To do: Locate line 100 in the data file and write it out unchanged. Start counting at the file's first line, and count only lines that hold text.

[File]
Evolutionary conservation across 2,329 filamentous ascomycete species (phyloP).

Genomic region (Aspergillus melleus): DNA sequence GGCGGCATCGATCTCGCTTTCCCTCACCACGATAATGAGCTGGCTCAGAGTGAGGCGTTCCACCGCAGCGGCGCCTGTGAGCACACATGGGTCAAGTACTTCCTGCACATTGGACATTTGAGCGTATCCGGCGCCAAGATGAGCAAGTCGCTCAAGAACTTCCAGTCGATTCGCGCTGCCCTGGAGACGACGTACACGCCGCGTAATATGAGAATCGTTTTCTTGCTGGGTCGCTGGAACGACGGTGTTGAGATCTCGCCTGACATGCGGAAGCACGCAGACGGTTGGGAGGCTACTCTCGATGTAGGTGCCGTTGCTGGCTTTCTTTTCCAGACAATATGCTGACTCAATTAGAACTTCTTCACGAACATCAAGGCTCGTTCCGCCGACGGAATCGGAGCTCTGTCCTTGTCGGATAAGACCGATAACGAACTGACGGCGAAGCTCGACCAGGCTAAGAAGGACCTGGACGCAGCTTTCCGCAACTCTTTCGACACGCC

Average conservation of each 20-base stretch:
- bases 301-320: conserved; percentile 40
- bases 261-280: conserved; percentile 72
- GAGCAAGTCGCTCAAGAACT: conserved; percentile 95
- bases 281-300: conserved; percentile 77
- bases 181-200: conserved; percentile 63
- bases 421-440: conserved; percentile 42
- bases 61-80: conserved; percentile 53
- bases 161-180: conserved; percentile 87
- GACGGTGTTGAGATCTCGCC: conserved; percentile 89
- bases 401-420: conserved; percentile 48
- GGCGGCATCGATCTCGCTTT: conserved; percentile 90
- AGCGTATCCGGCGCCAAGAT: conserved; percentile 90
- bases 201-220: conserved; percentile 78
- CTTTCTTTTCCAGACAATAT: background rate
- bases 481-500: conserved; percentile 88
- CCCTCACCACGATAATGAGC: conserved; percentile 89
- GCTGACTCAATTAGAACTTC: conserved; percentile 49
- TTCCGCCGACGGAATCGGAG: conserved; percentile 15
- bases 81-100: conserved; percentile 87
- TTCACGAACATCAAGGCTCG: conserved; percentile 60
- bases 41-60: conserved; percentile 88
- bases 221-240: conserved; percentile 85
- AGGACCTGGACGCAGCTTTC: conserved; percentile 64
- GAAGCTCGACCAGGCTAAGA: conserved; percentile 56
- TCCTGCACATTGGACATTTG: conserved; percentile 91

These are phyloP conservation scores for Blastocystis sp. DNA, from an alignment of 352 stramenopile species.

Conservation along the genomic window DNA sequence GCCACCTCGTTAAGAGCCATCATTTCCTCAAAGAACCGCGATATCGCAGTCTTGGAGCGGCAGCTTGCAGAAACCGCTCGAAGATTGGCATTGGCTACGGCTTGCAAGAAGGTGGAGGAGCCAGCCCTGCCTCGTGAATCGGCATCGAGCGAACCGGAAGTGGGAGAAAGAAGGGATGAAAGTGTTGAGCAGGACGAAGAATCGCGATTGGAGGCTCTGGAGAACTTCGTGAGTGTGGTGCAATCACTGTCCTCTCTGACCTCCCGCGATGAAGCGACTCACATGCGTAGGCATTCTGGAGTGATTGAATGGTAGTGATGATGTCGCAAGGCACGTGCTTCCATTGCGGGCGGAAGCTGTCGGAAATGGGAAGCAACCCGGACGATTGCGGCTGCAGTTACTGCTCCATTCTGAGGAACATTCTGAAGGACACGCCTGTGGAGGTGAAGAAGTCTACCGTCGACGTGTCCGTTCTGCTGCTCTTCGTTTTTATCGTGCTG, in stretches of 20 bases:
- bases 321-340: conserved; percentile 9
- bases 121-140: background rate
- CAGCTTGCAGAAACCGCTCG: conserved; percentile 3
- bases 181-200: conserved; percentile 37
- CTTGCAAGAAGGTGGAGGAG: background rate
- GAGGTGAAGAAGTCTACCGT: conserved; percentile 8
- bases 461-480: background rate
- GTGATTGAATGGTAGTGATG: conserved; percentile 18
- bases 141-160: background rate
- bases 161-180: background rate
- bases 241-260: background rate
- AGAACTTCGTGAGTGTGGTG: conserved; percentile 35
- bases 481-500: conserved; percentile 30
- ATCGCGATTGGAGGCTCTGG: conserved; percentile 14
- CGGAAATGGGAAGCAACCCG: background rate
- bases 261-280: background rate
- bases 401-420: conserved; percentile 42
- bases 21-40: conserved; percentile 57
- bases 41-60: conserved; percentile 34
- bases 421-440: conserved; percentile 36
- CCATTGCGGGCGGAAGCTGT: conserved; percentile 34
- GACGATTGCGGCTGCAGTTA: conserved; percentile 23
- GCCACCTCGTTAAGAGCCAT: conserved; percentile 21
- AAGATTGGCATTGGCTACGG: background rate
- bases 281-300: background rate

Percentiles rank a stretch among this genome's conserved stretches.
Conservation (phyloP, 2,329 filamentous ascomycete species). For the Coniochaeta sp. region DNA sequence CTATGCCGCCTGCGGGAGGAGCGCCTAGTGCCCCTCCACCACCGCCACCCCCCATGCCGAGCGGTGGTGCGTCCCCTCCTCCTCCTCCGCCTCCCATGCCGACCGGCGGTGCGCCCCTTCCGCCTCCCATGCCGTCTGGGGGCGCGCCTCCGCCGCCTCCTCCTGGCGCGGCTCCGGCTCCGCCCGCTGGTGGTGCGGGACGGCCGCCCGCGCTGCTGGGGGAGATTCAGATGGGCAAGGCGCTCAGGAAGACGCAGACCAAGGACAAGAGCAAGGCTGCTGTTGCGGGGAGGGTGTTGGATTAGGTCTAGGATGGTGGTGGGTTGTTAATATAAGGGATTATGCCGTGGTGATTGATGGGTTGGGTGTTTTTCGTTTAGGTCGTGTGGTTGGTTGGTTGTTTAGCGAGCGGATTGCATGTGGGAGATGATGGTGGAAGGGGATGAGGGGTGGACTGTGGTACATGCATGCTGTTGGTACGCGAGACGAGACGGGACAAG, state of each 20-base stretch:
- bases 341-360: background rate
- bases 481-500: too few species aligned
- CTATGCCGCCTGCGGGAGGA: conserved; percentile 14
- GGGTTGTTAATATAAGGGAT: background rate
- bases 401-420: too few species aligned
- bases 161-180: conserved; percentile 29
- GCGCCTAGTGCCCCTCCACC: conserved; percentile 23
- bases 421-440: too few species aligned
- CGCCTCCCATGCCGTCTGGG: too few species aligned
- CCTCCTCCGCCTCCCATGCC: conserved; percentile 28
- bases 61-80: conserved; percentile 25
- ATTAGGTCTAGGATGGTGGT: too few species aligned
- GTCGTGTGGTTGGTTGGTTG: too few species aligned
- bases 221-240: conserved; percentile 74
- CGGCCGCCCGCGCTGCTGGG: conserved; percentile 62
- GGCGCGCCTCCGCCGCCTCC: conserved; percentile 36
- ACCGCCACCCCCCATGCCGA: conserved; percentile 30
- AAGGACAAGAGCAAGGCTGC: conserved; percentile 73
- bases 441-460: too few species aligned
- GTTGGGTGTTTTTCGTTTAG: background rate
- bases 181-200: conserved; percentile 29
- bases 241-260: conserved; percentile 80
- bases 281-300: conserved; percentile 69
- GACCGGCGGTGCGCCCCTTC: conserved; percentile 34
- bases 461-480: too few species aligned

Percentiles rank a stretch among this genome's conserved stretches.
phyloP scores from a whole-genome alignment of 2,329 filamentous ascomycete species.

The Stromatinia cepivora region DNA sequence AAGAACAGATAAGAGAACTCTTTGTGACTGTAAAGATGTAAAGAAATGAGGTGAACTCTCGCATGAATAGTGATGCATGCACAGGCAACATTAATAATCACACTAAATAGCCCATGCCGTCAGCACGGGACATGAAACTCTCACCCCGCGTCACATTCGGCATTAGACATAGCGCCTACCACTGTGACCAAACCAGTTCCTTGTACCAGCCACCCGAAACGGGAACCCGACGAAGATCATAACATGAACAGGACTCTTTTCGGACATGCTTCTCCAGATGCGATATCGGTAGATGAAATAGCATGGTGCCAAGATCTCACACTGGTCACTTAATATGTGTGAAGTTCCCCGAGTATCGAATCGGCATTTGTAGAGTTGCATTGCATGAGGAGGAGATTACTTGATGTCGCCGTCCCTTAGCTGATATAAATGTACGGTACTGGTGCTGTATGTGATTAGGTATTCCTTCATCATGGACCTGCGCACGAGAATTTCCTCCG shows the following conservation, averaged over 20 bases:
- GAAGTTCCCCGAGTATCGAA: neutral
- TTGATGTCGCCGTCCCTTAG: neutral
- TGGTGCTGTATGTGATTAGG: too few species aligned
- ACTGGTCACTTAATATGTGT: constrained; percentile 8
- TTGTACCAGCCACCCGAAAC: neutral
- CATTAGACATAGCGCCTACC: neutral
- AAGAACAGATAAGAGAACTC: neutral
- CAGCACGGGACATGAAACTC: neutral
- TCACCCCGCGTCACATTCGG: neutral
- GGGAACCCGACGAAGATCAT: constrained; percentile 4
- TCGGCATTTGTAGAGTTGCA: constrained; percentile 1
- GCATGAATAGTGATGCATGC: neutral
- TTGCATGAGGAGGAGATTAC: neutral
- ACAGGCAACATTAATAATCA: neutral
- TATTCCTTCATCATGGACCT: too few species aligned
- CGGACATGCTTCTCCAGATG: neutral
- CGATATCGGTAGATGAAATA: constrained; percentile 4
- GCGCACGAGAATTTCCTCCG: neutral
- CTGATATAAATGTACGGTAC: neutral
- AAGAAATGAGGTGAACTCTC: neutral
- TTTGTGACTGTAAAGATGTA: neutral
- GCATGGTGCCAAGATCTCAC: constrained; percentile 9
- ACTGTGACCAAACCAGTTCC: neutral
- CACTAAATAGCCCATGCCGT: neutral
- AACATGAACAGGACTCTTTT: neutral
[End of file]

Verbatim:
- TATTCCTTCATCATGGACCT: too few species aligned